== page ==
Back again this week with Inquisitive Interviews, after the really good response this week for the feature as well as the comments received for Jason for the Interview, this week I would like to feature another Pereira, Ruth. Inquisitive Interviews, the feature was born out of the requests by some of the students who read this blog, requesting information regarding careers. And with a view to help them make a better choice, I have started to feature various careers from different people, starting with people I know and hoping to slowly reach many different people. The Inquisitive Interviews feature would not only help the students reading the interview but also the interviewee providing them with some online PR of sorts, the benefits of which I mentioned in another post earlier. Without further delay I present to you Ruth, and here she is in her own words.

Good Morning Ladies and Gentleman, My name is Ruth Aurelia Pereira, and I have the pleasure of welcoming you onboard Melvin’s Inquisitive Mind! 😀

[ Q ] Tell us something about yourself ?

Born in Mangalore , INDIA. Raised and studied partly in Muscat, Oman but mostly in Mangalore, completed my Graduation in Travel n Tourism certified by the Delhi board and Diploma in IATA certified from Montreal, Canada and moved back to the Middle East, this time to Dubai. Been here 5 years and going strong.

[ Q ] What do you Do for a living and Where ?

I am working for Emirates Airline as a cabin crew based in Dubai.

[ Q ] Is the job what you had pictured it to be ?

Yes & No. Yes to a point that I knew what my job profile would hold and the perks that came along with it. No, because like many others I misconceived it to be a job that mainly involved hospitality.

[ Q ] Is your salary what you expected it to be ?

It was. But i was surprised to know that there are many other industries that pay much better, for example, media industry.

[ Q ] What is your average day like ?

Every day is different, be it at work or on a day off and that’s what keeps me going. I have tried a 9 -5 job on field and at desk. I couldn’t live the monotonous life, even though I knew the one thing I would have to give up was a good night’s sleep.

On a day off, I would try and spend most of my time catching up on my sleep lost over a long night’s flight, especially one of those deadly departures that leave at 3.00 am in the morning! If not sleep, then run errands for groceries (well I rarely cook so that’s out), drive around, meet my friends during the day – subject to their day off, go shopping(home n decor) something I can do for hours, watch a movie (never alone) or just laze at home and order in.

[ Q ] What’s the most interesting part of your job ?

Layovers! To those who do not know the airline lingo, layovers are those flights that we stay 24 hours or over / under at a destination.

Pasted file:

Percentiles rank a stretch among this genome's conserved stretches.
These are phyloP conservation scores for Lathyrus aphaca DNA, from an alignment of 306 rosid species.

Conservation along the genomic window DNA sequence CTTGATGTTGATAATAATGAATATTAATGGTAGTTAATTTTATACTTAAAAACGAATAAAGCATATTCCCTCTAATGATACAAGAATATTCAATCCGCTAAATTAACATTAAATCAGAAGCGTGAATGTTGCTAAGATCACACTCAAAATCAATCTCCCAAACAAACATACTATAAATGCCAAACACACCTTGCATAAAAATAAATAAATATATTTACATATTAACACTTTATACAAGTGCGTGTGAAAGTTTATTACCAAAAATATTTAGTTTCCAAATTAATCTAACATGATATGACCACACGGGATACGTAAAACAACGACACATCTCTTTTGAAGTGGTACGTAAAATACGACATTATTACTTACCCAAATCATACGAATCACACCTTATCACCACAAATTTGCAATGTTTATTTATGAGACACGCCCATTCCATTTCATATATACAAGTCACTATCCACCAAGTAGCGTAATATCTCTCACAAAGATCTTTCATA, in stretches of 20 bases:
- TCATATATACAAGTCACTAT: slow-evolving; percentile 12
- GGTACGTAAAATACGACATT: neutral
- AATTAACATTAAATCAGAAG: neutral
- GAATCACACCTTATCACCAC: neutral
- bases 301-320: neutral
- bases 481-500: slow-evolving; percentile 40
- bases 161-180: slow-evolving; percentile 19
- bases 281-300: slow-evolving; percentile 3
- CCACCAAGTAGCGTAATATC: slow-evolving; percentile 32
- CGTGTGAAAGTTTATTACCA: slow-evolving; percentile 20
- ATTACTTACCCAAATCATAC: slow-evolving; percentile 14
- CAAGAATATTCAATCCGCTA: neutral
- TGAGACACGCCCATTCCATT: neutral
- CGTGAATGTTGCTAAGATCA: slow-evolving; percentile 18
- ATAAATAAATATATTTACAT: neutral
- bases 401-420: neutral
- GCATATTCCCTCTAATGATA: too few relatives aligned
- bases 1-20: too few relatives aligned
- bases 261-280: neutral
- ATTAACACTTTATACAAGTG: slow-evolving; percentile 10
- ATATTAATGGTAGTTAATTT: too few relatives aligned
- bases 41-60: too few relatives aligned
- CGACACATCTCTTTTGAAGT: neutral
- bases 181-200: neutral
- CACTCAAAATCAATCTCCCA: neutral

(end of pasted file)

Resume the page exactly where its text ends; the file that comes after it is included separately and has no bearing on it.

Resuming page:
Yes, not every destination we stay at is exotic, but I have seen places I would otherwise never go on a holiday to. I would rather spend my money going to more exotic and popular places than go to remote destinations like Dhaka, Entebbe, Accra, Dakar etc… so it’s good that I got to see these places and the life out there with this job and I didn’t even have to pay for it!

Apart from the perks that we get offered as a part of our contract, I enjoy the benefits I discovered later with this job. Special rates for stay at hotels worldwide, our Airline has a club called the FACE club and the activities that are organised and discounts we get at restaurants, spa & salons and shopping are pretty awesome.

[ Q ] What’s the most challenging part of your job ?

I have a few to list. Firstly, as I reiterate the 3.00 am turnaround flights! Explaining the term ‘turnarounds’ are those flights where we do not stay at a particular destination, instead do a quick turn back bringing the next set of passengers, giving an hour or sometimes more on ground for caterers, cleaners and refuelling. It is challenging because if we look at how our sleep pattern works the level of sleep one reaches at 3 am apprx is at its peak, while I have to push myself and stay alert for the critical phases (take off and landing) of the flight at that hour!

Secondly would be a fire situation while on cruise. I know this should top my list of challenges, but how any fires have I fought against the early morning departures I have done? Coming back to fire threatened situations we are taught how to fight a fire, be it a lavatory, galley, ovens, toxic liquid spillages and many more. So, on a tough flight I still “have to have” a presence of mind to act accordingly and not use an oxygen bottle instead of a halon to extinguish the fire! Or use water on classified dangerous fumes!

Thirdly to clear one of the major misconceptions, flight attendant’s main responsibility is the safety of everyone on that flight. Serving food and drinks to the passengers is just an added bonus for the passengers. If safety was not a big issue or concern, there wouldn’t be many of us on flights. So during our intensive training for this job what we learn most is the safety of the aircraft and passengers, rendering First Aid and then comes service. So on a flight what challenges me is having a First Aid situation, be it hypo/hyperglycaemia, Angina, cardiac arrest, Birth on board ( yes we even know that), CPR, trauma, the list is endless. We have to know each of its signs and symptoms and treat the casualty accordingly.

[ Q ] What’s the part of the job that you don’t like ?